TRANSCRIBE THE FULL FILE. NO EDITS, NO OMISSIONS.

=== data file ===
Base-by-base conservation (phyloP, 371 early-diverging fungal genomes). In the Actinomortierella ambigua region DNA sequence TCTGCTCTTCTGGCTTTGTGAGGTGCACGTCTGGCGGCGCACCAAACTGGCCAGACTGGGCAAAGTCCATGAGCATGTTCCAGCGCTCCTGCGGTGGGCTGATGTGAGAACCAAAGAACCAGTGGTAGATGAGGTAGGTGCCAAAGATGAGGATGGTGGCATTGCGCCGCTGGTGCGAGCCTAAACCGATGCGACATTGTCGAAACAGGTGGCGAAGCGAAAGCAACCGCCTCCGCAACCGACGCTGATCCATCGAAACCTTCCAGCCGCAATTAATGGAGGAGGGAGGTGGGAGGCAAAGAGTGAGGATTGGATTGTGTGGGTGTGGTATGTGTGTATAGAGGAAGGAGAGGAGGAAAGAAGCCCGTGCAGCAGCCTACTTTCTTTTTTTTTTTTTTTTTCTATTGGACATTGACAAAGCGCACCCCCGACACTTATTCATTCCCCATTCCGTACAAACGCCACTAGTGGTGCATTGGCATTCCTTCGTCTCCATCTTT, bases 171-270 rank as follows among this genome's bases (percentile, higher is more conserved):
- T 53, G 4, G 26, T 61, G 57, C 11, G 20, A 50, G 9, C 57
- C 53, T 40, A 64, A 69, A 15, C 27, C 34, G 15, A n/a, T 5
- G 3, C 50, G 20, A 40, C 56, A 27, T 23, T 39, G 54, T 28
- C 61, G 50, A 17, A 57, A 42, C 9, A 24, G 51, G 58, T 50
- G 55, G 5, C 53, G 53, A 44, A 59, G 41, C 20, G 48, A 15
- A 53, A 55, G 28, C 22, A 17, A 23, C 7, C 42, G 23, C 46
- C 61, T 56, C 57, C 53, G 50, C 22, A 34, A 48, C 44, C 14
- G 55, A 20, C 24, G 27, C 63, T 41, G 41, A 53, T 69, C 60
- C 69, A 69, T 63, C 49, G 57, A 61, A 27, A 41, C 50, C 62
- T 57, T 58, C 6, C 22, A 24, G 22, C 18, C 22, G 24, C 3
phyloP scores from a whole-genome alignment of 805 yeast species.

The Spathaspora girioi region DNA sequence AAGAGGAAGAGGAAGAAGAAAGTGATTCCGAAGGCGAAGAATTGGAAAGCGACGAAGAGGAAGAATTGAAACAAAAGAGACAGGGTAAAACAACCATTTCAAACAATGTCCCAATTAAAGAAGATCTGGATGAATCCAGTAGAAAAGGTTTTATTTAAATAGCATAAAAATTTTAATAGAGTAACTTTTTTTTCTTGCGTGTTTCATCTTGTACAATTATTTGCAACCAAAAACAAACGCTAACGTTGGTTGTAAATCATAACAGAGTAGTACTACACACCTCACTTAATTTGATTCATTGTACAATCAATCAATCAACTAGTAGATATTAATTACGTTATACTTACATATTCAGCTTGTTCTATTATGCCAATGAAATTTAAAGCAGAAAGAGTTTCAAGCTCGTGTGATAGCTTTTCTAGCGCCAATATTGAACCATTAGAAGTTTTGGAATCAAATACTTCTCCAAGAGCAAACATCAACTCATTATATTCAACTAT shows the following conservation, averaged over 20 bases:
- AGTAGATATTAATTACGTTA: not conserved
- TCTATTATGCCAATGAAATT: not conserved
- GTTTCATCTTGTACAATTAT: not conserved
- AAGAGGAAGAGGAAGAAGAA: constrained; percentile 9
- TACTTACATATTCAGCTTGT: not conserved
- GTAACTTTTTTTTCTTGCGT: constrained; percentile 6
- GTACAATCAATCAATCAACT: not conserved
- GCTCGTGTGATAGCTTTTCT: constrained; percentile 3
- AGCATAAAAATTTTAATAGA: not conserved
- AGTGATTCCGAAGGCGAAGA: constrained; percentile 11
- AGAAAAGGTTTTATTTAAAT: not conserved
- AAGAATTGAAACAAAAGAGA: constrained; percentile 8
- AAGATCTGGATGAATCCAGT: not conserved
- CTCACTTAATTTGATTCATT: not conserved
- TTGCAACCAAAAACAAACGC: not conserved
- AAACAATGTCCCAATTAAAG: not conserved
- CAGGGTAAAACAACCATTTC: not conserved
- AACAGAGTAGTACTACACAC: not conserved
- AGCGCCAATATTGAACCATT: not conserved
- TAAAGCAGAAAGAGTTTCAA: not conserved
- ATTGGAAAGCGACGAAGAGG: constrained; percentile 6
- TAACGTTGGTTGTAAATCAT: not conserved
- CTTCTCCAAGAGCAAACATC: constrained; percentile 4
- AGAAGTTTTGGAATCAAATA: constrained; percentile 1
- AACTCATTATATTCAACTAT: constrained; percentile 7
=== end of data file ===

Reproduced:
Base-by-base conservation (phyloP, 371 early-diverging fungal genomes). In the Actinomortierella ambigua region DNA sequence TCTGCTCTTCTGGCTTTGTGAGGTGCACGTCTGGCGGCGCACCAAACTGGCCAGACTGGGCAAAGTCCATGAGCATGTTCCAGCGCTCCTGCGGTGGGCTGATGTGAGAACCAAAGAACCAGTGGTAGATGAGGTAGGTGCCAAAGATGAGGATGGTGGCATTGCGCCGCTGGTGCGAGCCTAAACCGATGCGACATTGTCGAAACAGGTGGCGAAGCGAAAGCAACCGCCTCCGCAACCGACGCTGATCCATCGAAACCTTCCAGCCGCAATTAATGGAGGAGGGAGGTGGGAGGCAAAGAGTGAGGATTGGATTGTGTGGGTGTGGTATGTGTGTATAGAGGAAGGAGAGGAGGAAAGAAGCCCGTGCAGCAGCCTACTTTCTTTTTTTTTTTTTTTTTCTATTGGACATTGACAAAGCGCACCCCCGACACTTATTCATTCCCCATTCCGTACAAACGCCACTAGTGGTGCATTGGCATTCCTTCGTCTCCATCTTT, bases 171-270 rank as follows among this genome's bases (percentile, higher is more conserved):
- T 53, G 4, G 26, T 61, G 57, C 11, G 20, A 50, G 9, C 57
- C 53, T 40, A 64, A 69, A 15, C 27, C 34, G 15, A n/a, T 5
- G 3, C 50, G 20, A 40, C 56, A 27, T 23, T 39, G 54, T 28
- C 61, G 50, A 17, A 57, A 42, C 9, A 24, G 51, G 58, T 50
- G 55, G 5, C 53, G 53, A 44, A 59, G 41, C 20, G 48, A 15
- A 53, A 55, G 28, C 22, A 17, A 23, C 7, C 42, G 23, C 46
- C 61, T 56, C 57, C 53, G 50, C 22, A 34, A 48, C 44, C 14
- G 55, A 20, C 24, G 27, C 63, T 41, G 41, A 53, T 69, C 60
- C 69, A 69, T 63, C 49, G 57, A 61, A 27, A 41, C 50, C 62
- T 57, T 58, C 6, C 22, A 24, G 22, C 18, C 22, G 24, C 3
phyloP scores from a whole-genome alignment of 805 yeast species.

The Spathaspora girioi region DNA sequence AAGAGGAAGAGGAAGAAGAAAGTGATTCCGAAGGCGAAGAATTGGAAAGCGACGAAGAGGAAGAATTGAAACAAAAGAGACAGGGTAAAACAACCATTTCAAACAATGTCCCAATTAAAGAAGATCTGGATGAATCCAGTAGAAAAGGTTTTATTTAAATAGCATAAAAATTTTAATAGAGTAACTTTTTTTTCTTGCGTGTTTCATCTTGTACAATTATTTGCAACCAAAAACAAACGCTAACGTTGGTTGTAAATCATAACAGAGTAGTACTACACACCTCACTTAATTTGATTCATTGTACAATCAATCAATCAACTAGTAGATATTAATTACGTTATACTTACATATTCAGCTTGTTCTATTATGCCAATGAAATTTAAAGCAGAAAGAGTTTCAAGCTCGTGTGATAGCTTTTCTAGCGCCAATATTGAACCATTAGAAGTTTTGGAATCAAATACTTCTCCAAGAGCAAACATCAACTCATTATATTCAACTAT shows the following conservation, averaged over 20 bases:
- AGTAGATATTAATTACGTTA: not conserved
- TCTATTATGCCAATGAAATT: not conserved
- GTTTCATCTTGTACAATTAT: not conserved
- AAGAGGAAGAGGAAGAAGAA: constrained; percentile 9
- TACTTACATATTCAGCTTGT: not conserved
- GTAACTTTTTTTTCTTGCGT: constrained; percentile 6
- GTACAATCAATCAATCAACT: not conserved
- GCTCGTGTGATAGCTTTTCT: constrained; percentile 3
- AGCATAAAAATTTTAATAGA: not conserved
- AGTGATTCCGAAGGCGAAGA: constrained; percentile 11
- AGAAAAGGTTTTATTTAAAT: not conserved
- AAGAATTGAAACAAAAGAGA: constrained; percentile 8
- AAGATCTGGATGAATCCAGT: not conserved
- CTCACTTAATTTGATTCATT: not conserved
- TTGCAACCAAAAACAAACGC: not conserved
- AAACAATGTCCCAATTAAAG: not conserved
- CAGGGTAAAACAACCATTTC: not conserved
- AACAGAGTAGTACTACACAC: not conserved
- AGCGCCAATATTGAACCATT: not conserved
- TAAAGCAGAAAGAGTTTCAA: not conserved
- ATTGGAAAGCGACGAAGAGG: constrained; percentile 6
- TAACGTTGGTTGTAAATCAT: not conserved
- CTTCTCCAAGAGCAAACATC: constrained; percentile 4
- AGAAGTTTTGGAATCAAATA: constrained; percentile 1
- AACTCATTATATTCAACTAT: constrained; percentile 7